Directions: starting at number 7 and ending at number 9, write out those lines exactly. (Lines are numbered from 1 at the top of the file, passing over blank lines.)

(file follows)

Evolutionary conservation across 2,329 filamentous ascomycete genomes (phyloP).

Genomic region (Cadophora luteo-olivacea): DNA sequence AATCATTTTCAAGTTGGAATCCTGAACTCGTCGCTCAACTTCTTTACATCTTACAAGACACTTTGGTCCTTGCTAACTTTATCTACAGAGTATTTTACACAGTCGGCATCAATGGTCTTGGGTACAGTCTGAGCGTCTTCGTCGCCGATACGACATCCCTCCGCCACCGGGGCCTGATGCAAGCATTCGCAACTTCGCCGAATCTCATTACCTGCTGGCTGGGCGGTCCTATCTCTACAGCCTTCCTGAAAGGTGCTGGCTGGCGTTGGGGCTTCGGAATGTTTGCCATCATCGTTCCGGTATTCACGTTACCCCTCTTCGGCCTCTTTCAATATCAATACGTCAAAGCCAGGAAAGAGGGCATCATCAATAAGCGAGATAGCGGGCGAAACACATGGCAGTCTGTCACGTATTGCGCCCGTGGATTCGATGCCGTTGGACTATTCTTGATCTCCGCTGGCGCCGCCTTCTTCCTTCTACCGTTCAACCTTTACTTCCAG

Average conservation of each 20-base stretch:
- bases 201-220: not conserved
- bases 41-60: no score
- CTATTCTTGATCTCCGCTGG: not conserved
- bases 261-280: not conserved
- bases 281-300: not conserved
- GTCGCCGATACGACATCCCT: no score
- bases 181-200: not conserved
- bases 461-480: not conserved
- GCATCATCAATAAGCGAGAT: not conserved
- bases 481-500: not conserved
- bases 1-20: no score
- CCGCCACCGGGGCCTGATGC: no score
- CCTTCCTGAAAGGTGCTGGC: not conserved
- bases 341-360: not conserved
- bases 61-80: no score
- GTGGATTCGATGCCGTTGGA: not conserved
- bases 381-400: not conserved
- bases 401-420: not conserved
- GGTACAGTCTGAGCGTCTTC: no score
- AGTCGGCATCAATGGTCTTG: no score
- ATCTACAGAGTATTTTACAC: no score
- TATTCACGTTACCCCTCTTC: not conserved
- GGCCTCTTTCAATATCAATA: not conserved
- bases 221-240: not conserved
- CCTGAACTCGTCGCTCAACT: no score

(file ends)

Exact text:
- bases 261-280: not conserved
- bases 281-300: not conserved
- GTCGCCGATACGACATCCCT: no score